Master of Arts in Art History (M.A.)
Type of Paper/Work
Victoria Young Ph.D., Chair, Heather Shirey, Ph.D., Jayme Yahr, Ph.D.
The built environment communicates a narrative simply through its location and
attachment to the surrounding landscape. The design of a building, and the calculated and uncalculated individual experience and layout within it, aids in producing meaning and consequently a memory of the intended purpose of the structure. The National Museum of African American History and Culture, also known as the NMAAHC, is a museum that fought to be built for over one hundred years. Because this history of America has not been acknowledged along the National Mall before, it needed a transformative design which left room for visitors to contemplate while honoring the tangled history of America. In order to achieve this, the museum’s founding director Lonnie Bunch and the architects from the Freelon Adjaye Bond/Smith Group used memorial design elements for intentional visitor engagement. This can be seen within the iconography of the corona, the overall structure of the building, and the use of material. The exhibitions include personal narrative, individual stories and artifacts, and experiential features. The Paradox of Liberty is an art installation designed to engage viewers in a more complete and honest narrative of the time surrounding the Declaration of Independence. Authentic artifacts are utilized in the Emmett Till Memorial to transport visitors and call them to action. Contemplative Court is a sacred, healing space which gives visitors the opportunity to reflect and recover from the dark American history that has not always been told. These qualities were designed to encourage a more influential understanding of the content.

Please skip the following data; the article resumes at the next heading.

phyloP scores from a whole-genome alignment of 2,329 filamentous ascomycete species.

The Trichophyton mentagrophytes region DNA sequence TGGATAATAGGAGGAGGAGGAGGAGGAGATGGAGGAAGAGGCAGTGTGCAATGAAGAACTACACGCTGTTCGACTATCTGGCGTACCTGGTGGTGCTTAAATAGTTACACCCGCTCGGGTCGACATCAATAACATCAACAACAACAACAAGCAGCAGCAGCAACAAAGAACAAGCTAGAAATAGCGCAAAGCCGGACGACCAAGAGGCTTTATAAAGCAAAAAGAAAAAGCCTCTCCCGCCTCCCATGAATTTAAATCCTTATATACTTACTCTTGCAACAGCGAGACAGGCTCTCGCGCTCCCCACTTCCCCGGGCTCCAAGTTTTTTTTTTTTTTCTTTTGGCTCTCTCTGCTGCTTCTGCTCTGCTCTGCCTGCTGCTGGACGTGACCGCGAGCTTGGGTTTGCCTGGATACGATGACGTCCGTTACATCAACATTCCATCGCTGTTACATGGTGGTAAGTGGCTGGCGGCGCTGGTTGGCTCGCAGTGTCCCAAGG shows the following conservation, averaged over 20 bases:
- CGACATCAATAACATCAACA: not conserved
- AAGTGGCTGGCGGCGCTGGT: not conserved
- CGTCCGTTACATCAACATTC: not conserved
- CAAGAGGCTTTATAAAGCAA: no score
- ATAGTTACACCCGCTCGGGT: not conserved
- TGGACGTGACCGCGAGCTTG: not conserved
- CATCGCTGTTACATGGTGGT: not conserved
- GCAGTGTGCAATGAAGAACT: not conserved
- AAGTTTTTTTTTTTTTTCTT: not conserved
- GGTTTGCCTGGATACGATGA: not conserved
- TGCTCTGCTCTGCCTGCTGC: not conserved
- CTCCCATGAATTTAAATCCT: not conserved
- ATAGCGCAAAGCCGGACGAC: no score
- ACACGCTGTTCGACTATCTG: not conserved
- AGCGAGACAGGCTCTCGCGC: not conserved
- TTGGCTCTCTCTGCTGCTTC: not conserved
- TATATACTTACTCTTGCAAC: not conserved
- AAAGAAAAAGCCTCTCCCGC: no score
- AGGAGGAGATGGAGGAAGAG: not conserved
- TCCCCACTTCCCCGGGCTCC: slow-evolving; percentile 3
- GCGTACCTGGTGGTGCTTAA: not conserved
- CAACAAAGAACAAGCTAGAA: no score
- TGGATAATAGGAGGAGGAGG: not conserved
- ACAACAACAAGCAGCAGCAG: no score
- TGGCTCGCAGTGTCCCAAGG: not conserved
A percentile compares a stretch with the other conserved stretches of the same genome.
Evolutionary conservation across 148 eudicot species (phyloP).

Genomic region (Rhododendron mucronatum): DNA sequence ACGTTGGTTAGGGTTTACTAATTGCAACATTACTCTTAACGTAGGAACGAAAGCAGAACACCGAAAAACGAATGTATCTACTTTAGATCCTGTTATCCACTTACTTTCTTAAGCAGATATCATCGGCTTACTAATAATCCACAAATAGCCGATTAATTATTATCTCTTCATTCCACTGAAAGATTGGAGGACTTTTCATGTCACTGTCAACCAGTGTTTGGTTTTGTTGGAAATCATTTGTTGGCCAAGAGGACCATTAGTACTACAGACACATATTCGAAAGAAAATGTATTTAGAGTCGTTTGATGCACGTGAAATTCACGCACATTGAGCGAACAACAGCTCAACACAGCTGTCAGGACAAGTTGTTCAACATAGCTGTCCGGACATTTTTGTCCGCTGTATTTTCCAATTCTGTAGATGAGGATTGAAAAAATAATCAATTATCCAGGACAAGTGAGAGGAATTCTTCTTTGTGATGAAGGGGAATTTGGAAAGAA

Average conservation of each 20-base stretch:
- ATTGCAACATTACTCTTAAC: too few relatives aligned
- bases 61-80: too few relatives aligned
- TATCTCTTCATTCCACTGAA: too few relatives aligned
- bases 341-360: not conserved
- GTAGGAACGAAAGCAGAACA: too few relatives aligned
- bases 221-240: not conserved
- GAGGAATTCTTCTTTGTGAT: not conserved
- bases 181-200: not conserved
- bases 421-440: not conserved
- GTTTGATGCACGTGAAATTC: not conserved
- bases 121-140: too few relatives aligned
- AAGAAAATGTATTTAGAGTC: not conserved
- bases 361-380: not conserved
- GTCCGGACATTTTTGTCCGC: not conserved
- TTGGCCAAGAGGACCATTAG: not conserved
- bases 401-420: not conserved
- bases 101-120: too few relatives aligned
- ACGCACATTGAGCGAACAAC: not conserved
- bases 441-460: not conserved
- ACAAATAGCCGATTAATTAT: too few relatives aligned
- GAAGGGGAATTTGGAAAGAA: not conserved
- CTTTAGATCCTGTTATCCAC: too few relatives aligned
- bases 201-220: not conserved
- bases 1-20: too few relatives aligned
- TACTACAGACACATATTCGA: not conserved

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Simmons, Lindsay, "Memory in Museum Design at the National Museum of African American History and Culture" (2018). Art History Master's Qualifying Papers. 26.